Have you burned out yet? Note the “yet” on that question – these things are after all inevitabilities in the case of fashion, as there is only so much of the “new” you can take, a finite number of cultures to plunder, and all it takes is a slight shift of the zeitgeist for you to be out of tune with it. In those instances a search for meaning becomes necessary, a desire to find something, anything, that feels connected to a larger context worth belonging to via clothing. More often than not that search becomes a very euphemistic one, where the individual occupies themselves with quality or technical proficiency in the attempt to add a vague sense of value to an otherwise culturally bankrupt creation. However, no matter how much applique is applied, how expensive a garment dares to be, it is ultimately a rather hollow experience unless connected to a modicum of context – no-matter how insultingly small.
Saying that, even though the world at large seems to becoming ever more adept at stripping away meaning from pretty much anything we used to hold dear, whether culture, race or religion, in its increasingly desperate search for a new aesthetic, there are pockets of resistance, of designers who have looked inward rather than outward to create fashion that is not only entirely their own, but also with genuine heart.
Under the theme of “DNA” the “rooms 29” trade show, recently held in the Yoyogi National Gymnasium a stone’s throw from Harajuku, provided a fair amount of proof of that this kind of fashion is possible, but was epitomized by the work of Keisuke Kanda (whose wishes I am grudgingly respecting by not publishing his fantastic work – you will have to track it down yourself) and also today’s subject – Ryota Murakami.
Regular readers of this site should know Ryota Murakami, at least visually if not by name from his student work at the Coconogacco alternative fashion school, and his appearances at Trans Art Tokyo and the Zetsumeiten. However, his exhibition at rooms was his first solo exhibition in Tokyo, and broadly justified by being selected by Coconogacco organizer and Writtenafterwards designer Yoshikazu Yamagata as a brand to watch.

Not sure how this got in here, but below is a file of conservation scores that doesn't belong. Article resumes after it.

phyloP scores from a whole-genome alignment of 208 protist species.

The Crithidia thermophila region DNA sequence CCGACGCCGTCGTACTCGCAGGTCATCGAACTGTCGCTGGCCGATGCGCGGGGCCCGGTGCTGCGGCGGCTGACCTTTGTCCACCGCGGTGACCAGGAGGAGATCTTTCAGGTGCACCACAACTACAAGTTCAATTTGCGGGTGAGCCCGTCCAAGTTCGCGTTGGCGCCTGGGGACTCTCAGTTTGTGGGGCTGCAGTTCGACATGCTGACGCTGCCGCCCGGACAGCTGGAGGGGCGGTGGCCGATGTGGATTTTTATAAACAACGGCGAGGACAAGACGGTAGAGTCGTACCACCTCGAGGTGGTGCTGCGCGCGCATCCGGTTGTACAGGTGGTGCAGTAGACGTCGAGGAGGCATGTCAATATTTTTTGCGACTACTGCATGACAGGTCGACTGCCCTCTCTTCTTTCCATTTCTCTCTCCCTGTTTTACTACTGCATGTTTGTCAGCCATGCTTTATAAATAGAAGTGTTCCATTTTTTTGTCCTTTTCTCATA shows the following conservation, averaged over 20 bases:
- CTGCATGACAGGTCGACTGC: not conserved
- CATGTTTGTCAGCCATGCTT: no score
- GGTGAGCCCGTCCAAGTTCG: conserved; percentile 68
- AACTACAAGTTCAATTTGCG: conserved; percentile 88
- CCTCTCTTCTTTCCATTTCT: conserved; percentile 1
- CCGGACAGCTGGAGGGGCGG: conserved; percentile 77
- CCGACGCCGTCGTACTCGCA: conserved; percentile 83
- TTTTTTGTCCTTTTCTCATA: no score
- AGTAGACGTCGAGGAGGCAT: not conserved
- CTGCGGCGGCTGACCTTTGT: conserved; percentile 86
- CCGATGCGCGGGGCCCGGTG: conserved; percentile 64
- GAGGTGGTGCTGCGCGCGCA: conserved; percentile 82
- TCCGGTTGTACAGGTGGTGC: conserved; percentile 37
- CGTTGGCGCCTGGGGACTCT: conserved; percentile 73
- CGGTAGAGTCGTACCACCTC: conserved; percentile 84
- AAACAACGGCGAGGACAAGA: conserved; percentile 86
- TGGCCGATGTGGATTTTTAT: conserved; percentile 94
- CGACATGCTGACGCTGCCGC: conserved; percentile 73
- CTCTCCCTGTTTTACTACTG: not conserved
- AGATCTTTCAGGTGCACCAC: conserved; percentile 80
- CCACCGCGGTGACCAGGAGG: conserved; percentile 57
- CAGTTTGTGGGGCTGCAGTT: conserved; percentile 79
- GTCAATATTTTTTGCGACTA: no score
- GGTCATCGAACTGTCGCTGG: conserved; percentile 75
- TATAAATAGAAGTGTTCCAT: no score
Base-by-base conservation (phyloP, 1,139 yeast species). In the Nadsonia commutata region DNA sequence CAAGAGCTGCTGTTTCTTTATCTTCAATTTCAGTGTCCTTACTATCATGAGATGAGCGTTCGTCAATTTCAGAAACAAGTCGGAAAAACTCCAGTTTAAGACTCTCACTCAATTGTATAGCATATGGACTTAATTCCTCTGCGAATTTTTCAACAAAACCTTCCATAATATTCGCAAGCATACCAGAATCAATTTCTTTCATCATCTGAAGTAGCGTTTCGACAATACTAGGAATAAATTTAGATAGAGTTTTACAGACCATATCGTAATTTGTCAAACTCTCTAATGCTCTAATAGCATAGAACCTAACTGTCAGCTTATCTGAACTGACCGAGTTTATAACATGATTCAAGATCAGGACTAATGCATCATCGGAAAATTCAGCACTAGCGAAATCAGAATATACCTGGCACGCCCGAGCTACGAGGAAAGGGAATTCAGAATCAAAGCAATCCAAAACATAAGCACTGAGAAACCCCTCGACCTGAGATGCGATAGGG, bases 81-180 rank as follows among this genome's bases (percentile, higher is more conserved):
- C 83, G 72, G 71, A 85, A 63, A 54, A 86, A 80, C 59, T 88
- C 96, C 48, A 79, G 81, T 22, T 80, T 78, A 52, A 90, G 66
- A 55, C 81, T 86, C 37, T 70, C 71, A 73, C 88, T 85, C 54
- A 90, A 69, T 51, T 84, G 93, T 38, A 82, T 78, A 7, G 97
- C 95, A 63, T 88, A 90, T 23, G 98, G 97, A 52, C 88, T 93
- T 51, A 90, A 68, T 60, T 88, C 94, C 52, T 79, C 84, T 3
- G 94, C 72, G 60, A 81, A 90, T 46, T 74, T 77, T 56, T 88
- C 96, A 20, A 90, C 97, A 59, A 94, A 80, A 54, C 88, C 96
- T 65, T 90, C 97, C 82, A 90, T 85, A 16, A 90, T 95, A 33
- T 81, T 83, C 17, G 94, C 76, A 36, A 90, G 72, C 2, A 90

Beyond that fairly weighty recommendation Ryota’s connection to the DNA theme of rooms is also a very literal one, while his brand takes his own name it is the work of two people, his design partner being his own mother Chiaki Murakami. This personal relationship becomes the focus of the brand, designs come from shared memories, a pattern could be derived from a curtain Ryota remembers as a child, or else a childhood toy becomes the face on a sweater.
This introspective version of fashion is largely resilient to the forces I mentioned above, the design could be ripped off, but the copy would quite simply lack the context that made the original of value, and likewise the familial context cannot be stripped out by the digital age’s propensity to dilute anything to as brief an explantation as possible, as without sufficient explanation the work quite simply ceases to exist. After all the work only exists in its context – its DNA.
Luckily enough Ryota Murakami goes to great lengths to tell the story of his work, not only in the garments, but also via conventional narratives as below:
I challenge anyone not be at least slightly moved by the naive honesty of his work, and that is not to say for one moment that this contextual definition of fashion only applies to work like this, perhaps only that this is a topic that best illustrates it given that pretty much everyone can relate to across borders.
Tatami is frequently used in Ryota’s exhibitions, the connection to the home and the family framing his work wherever it goes.
On to the fashion itself and knitwear features prominently, it being the medium Ryota grew up watching his mother create with.
However, beyond the showpieces other textiles appear in combination, the leather on the above right providing a nice contrast against the raised texture of the sakura petals.
The work may be whimsical, but it is also accomplished, designs are rendered with absolute cartoon-esque precision.
Ryota’s use of props won him a nomination for the “Artwork Category” for ITS, but I like to think of the toys and props being a continuation of the fashion proper, rather than outside it.
For now I will allow you to absorb yourself in the details, and if you don’t feel the slightest emotional reaction to his work, then maybe you are too burned out for even me to help you!
The invitation to become part of Ryota Murakami’s extended family is still pending, in that he has no homepage or shop as of yet, but rest assured when he does you will hear about it here.